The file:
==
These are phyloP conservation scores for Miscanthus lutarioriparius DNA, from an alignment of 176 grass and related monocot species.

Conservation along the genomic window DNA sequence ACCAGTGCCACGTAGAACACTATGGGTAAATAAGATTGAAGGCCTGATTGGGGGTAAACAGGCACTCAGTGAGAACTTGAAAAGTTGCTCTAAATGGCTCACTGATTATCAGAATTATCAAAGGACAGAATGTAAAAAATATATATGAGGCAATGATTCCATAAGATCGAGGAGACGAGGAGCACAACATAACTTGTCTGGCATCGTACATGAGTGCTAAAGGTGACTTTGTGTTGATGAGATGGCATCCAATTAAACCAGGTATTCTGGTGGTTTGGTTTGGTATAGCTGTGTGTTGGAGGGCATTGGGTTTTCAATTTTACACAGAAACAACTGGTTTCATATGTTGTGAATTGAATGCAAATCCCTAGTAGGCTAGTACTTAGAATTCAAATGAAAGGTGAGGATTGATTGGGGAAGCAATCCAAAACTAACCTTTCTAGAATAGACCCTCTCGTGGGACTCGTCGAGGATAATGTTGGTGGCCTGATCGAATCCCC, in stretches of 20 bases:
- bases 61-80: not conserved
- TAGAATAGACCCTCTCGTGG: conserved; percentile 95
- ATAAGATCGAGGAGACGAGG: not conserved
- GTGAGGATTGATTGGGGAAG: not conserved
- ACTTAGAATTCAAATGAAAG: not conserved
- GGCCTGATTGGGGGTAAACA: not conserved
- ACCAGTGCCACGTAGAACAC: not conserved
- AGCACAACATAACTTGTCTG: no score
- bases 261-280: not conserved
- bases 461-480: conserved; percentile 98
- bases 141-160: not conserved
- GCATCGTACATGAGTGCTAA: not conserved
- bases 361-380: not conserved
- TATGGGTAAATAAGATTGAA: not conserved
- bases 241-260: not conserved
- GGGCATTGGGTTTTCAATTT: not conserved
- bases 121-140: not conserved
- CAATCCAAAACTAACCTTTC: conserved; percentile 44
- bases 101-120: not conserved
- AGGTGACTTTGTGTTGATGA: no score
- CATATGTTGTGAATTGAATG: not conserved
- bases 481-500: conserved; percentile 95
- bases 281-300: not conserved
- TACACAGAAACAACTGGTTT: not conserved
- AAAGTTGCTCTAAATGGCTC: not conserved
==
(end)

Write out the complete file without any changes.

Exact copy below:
These are phyloP conservation scores for Miscanthus lutarioriparius DNA, from an alignment of 176 grass and related monocot species.

Conservation along the genomic window DNA sequence ACCAGTGCCACGTAGAACACTATGGGTAAATAAGATTGAAGGCCTGATTGGGGGTAAACAGGCACTCAGTGAGAACTTGAAAAGTTGCTCTAAATGGCTCACTGATTATCAGAATTATCAAAGGACAGAATGTAAAAAATATATATGAGGCAATGATTCCATAAGATCGAGGAGACGAGGAGCACAACATAACTTGTCTGGCATCGTACATGAGTGCTAAAGGTGACTTTGTGTTGATGAGATGGCATCCAATTAAACCAGGTATTCTGGTGGTTTGGTTTGGTATAGCTGTGTGTTGGAGGGCATTGGGTTTTCAATTTTACACAGAAACAACTGGTTTCATATGTTGTGAATTGAATGCAAATCCCTAGTAGGCTAGTACTTAGAATTCAAATGAAAGGTGAGGATTGATTGGGGAAGCAATCCAAAACTAACCTTTCTAGAATAGACCCTCTCGTGGGACTCGTCGAGGATAATGTTGGTGGCCTGATCGAATCCCC, in stretches of 20 bases:
- bases 61-80: not conserved
- TAGAATAGACCCTCTCGTGG: conserved; percentile 95
- ATAAGATCGAGGAGACGAGG: not conserved
- GTGAGGATTGATTGGGGAAG: not conserved
- ACTTAGAATTCAAATGAAAG: not conserved
- GGCCTGATTGGGGGTAAACA: not conserved
- ACCAGTGCCACGTAGAACAC: not conserved
- AGCACAACATAACTTGTCTG: no score
- bases 261-280: not conserved
- bases 461-480: conserved; percentile 98
- bases 141-160: not conserved
- GCATCGTACATGAGTGCTAA: not conserved
- bases 361-380: not conserved
- TATGGGTAAATAAGATTGAA: not conserved
- bases 241-260: not conserved
- GGGCATTGGGTTTTCAATTT: not conserved
- bases 121-140: not conserved
- CAATCCAAAACTAACCTTTC: conserved; percentile 44
- bases 101-120: not conserved
- AGGTGACTTTGTGTTGATGA: no score
- CATATGTTGTGAATTGAATG: not conserved
- bases 481-500: conserved; percentile 95
- bases 281-300: not conserved
- TACACAGAAACAACTGGTTT: not conserved
- AAAGTTGCTCTAAATGGCTC: not conserved